If the motor is installed without any thrust offset the plane try ti pitch up and pull left under throttle.

To compensate it is customary to use an equal amount of down thrust and right thrust.

Some thing between 2 and 5 degrees.

Robbie
Jul 04, 2001, 10:20 AM
RB
RB
Hobby Lobby sells a Aeronaut bulkhead mount that works great and is easily adjusted for down or right thrust by using washers under the mounting screws. They also sell this mount with a gearbox but it is way over priced.

Ray
Jul 04, 2001, 11:00 AM
Registered User
Bill Glover's Avatar
Quote:
Originally posted by Mike C:
I have been setting up for downthrust and right thrust using the BR method. ('bout right method)
That's the only method I know of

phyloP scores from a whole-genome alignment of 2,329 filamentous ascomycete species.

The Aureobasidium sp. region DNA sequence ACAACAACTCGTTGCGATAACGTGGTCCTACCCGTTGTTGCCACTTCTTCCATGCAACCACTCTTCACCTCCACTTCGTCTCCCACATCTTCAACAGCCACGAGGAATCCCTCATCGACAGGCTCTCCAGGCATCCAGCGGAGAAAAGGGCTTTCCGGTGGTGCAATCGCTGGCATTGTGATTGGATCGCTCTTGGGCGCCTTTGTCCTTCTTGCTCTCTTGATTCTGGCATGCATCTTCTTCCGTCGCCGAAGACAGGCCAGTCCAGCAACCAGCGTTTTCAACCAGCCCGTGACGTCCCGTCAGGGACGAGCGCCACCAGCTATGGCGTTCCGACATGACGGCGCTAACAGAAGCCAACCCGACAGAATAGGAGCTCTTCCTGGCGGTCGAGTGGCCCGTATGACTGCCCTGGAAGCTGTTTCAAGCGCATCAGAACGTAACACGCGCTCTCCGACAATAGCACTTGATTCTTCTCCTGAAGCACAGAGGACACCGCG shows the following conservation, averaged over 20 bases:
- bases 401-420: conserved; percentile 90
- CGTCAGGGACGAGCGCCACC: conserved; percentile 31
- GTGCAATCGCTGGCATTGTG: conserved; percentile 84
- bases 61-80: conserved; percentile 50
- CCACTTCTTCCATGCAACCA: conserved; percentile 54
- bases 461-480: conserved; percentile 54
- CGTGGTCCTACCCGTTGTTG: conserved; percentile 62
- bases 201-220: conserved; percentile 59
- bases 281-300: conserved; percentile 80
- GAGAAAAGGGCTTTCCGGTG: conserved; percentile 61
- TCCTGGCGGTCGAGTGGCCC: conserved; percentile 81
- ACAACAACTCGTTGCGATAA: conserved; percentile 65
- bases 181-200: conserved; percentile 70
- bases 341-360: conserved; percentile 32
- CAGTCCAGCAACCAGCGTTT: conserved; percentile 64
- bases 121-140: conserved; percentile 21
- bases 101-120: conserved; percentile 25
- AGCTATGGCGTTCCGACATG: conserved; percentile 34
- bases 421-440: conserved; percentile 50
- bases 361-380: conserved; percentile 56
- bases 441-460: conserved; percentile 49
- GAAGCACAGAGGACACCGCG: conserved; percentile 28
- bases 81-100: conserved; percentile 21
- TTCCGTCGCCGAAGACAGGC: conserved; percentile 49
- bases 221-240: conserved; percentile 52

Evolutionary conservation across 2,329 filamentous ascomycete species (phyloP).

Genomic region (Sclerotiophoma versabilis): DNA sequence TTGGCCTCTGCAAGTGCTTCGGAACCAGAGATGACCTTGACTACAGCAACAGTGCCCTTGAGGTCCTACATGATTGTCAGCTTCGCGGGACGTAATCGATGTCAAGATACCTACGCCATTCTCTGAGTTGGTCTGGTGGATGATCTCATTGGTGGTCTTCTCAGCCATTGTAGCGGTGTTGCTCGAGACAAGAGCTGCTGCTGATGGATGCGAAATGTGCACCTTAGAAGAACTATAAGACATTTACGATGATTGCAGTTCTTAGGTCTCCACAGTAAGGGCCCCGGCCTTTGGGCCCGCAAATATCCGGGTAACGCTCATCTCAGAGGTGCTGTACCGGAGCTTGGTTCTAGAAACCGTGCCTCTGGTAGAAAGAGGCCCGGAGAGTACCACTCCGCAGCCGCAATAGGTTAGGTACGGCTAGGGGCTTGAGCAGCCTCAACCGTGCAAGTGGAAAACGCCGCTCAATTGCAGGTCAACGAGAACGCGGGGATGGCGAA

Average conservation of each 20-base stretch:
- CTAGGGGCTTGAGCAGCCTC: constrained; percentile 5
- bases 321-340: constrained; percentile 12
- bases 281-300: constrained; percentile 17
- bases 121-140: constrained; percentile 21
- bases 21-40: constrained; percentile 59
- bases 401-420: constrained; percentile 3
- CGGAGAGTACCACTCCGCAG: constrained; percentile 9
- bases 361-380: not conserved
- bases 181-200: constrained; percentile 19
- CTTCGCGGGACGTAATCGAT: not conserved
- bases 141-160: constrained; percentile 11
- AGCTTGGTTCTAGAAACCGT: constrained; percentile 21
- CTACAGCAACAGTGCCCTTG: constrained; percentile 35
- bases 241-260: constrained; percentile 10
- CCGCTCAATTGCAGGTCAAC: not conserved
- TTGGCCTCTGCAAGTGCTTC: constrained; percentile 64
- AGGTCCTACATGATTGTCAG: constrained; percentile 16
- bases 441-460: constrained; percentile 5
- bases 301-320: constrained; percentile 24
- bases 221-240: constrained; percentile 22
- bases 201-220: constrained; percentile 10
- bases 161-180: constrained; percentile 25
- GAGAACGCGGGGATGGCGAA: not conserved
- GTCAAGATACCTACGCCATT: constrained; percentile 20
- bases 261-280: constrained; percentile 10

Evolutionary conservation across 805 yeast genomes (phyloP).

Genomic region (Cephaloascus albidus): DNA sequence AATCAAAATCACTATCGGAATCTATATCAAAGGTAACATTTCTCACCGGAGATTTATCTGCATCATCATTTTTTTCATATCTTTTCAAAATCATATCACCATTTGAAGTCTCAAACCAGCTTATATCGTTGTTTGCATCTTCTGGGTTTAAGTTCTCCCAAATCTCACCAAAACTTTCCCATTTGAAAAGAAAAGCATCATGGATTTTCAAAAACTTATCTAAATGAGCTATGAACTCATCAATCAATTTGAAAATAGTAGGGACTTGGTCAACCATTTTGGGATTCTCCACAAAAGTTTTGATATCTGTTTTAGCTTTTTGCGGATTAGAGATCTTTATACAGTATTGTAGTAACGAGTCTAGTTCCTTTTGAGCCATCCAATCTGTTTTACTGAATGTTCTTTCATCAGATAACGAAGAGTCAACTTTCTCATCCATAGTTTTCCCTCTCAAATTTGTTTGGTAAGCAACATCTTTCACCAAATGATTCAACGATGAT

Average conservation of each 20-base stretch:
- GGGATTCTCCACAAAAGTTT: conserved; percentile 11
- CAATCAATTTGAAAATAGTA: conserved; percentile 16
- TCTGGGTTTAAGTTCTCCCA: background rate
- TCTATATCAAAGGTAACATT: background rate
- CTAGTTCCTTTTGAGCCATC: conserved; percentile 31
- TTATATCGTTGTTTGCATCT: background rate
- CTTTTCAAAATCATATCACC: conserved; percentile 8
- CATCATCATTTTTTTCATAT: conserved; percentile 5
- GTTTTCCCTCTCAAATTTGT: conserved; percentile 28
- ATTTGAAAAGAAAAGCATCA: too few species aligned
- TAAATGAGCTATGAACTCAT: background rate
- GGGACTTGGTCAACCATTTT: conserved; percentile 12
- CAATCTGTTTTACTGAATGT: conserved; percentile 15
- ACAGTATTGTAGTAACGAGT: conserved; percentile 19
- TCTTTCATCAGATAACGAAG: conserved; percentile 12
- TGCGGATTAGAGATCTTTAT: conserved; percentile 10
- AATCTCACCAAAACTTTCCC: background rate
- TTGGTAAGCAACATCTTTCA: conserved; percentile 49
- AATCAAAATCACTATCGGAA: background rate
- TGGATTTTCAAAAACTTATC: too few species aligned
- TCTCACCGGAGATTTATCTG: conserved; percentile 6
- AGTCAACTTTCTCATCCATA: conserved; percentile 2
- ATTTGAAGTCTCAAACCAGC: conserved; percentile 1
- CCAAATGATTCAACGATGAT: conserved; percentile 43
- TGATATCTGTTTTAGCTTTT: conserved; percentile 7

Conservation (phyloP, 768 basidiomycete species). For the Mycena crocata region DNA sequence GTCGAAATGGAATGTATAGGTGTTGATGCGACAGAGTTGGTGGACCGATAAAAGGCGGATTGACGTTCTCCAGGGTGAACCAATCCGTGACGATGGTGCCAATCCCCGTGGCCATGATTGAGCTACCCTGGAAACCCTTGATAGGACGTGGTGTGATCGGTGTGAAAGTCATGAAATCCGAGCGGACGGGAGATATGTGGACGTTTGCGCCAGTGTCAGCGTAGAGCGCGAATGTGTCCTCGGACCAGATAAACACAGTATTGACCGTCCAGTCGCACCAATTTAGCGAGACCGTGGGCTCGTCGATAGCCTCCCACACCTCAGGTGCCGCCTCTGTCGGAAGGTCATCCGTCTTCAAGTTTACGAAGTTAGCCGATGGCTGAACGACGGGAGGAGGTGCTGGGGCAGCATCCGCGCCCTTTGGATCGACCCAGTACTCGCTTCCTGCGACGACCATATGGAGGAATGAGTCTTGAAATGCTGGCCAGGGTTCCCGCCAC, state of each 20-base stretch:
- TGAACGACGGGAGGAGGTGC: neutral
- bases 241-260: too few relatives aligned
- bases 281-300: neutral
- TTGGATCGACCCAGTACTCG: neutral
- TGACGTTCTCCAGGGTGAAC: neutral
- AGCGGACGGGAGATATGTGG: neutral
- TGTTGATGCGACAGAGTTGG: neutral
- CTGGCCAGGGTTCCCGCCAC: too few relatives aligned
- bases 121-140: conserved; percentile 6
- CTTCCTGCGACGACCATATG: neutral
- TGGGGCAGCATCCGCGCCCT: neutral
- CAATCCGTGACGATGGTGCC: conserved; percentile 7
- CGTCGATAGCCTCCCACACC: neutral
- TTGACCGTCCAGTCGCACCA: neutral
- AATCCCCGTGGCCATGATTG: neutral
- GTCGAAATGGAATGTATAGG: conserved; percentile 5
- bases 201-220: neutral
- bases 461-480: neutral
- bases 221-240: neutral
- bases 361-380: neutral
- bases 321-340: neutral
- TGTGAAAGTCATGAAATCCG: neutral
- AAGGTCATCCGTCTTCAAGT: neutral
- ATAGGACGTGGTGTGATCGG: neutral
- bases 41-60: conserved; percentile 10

For the average high-winger so long as you have a bit of downthrust and a bit of right thrust it will go OK. It's not critical, and many (most?) full-size aircraft have to be re-trimmed depending on throttle position!

Where you have a high thrustline and low centre of gravity/drag then you do need upthrust rather than downthrust. Pylon-mounted motors on gliders or flying boats are the usual examples.

Someone I know designed a model for aerial photography with the camera in the nose (pointing forwards) and the motor on a pylon above the wing. But he didn't have any upthrust - big mistake! Maiden flight, taking off with full throttle, model hurtling along the strip nose-down and showing no sign of lifting off. So he chopped the throttle, at which point the model abruptly pitched up, leapt into the air, stalled, and ... you guessed it ... went in nose-first, smashing the camera!
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Jul 05, 2001, 02:54 PM
aka: A.Roger Wilfong
gnofliwr's Avatar